Focal and Diffuse Positive Surgical Margins in Radical Prostatectomies (RP): How Should Be Quantitated?
Athanase Billis, Luciana Meirelles, Leandro LL Freitas, Ana GE Duarte, Carlos AM Silva, Marcelo AM Busson, Luis A Magna, Leonardo O Reis, Ubirajara Ferreira. School of Medicine, University of Campinas (Unicamp), SP, Brazil; School of Medicine, University of Campinas, Unicamp, SP, Brazil
Background: Extent of margin positivity in RP correlates with time to biochemical recurrence (TBCR) in most studies. However, during the ISUP consensus conference on handling and staging of RP specimens, no consensus could be reached as to what definition to use for focal and diffuse margin positivity. In this study we propose a simple method for surgical margin extent evaluation.
Design: The study was based on 300 whole-mount consecutive surgical specimens. Each transversal section of the prostate was subdivided into 2 anterolateral and 2 posterolateral quadrants. Using the cone method, 8 sections from the bladder neck and 8 sections from the apex were obtained. Margin positivity was stratified into 2 groups: present up to 2 quadrants and/or sections from the bladder neck or apex (group 1: focal) and in more than 2 quadrants or sections (group 2: diffuse). The groups were compared according to several clinicopathological variables: age, preoperative PSA, RP Gleason score, RP tumor extent using a semiquantitative point-count method, seminal vesicle invasion (SVI), and biochemical recurrence following surgery defined as PSA ≥ 0.2ng/mL. TBCR was analyzed with the Kaplan-Meier product-limit analysis using the log-rank test for comparison between the groups and prediction of TBCR using univariate and multivariate Cox proportional hazards model.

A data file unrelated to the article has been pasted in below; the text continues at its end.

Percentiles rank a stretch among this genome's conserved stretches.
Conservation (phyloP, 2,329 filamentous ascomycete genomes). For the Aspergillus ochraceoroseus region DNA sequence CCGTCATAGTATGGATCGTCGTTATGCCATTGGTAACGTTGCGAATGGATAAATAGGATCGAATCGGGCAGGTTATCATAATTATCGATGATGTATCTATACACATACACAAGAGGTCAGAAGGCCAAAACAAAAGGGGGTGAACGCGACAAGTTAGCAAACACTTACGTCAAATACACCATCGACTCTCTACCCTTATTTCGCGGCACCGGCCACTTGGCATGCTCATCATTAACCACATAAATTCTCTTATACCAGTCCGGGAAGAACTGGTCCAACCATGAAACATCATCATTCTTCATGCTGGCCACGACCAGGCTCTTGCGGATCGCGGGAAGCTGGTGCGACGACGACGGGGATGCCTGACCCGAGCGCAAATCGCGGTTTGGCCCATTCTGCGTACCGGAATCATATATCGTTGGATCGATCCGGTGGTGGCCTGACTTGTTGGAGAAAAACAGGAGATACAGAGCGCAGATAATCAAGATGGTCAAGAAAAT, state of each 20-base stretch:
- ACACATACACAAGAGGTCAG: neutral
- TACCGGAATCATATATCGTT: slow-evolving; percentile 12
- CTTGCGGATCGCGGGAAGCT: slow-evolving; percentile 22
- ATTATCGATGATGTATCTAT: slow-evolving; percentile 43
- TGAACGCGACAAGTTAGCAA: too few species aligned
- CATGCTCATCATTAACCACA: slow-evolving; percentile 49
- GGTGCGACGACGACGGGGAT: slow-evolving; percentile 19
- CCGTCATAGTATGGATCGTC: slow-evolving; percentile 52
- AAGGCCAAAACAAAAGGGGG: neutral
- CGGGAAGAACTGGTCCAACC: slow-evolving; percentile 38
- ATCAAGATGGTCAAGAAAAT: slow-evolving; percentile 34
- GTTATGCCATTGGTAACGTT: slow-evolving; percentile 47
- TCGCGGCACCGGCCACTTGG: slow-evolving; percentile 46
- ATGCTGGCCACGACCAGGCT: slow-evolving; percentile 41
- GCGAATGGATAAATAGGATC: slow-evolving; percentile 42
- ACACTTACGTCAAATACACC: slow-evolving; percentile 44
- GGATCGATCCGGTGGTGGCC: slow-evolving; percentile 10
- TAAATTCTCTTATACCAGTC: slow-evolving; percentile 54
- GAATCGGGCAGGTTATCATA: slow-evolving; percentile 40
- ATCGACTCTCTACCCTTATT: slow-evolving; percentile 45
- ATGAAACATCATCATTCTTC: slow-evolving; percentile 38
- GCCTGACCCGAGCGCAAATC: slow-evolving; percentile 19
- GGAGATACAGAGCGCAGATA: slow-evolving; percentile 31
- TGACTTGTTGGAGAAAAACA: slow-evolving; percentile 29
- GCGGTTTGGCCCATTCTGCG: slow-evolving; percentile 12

Results: Positive margins were present in 128/300 (42.7%) patients, 65/300 (21.7%) present in group 1 and 63/300 (21%) in group 2. Group 2 tumors were significantly more extensive (p<0.01). There was no significant difference related to age, preoperative PSA, RP Gleason score, and SVI. In 5 years of follow-up, 70% of patients with negative margins, 60% of patients with positive margins in group 1, and 37% of patients in group 2 were free of biochemical recurrence (log-rank, p<0.01). In univariate Cox regression analysis, group 1 was not predictive of TBCR (p=1.65); group 2 was predictive in univariate (p<0.01) as well as in multivariate (p<0.01) analyses.
Conclusions: In whole-mount surgical specimens, only positive margins in more than 2 quadrants and/or sections from the bladder neck or apex significantly predicted time for biochemical recurrence following radical prostatectomy in univariate and multivariate analyses. This is an easy and valuable method for reporting and quantitating focal and diffuse positive surgical margins.
Category: Genitourinary (including renal tumors)
Monday, February 28, 2011 1:00 PM
Poster Session II # 121, Monday Afternoon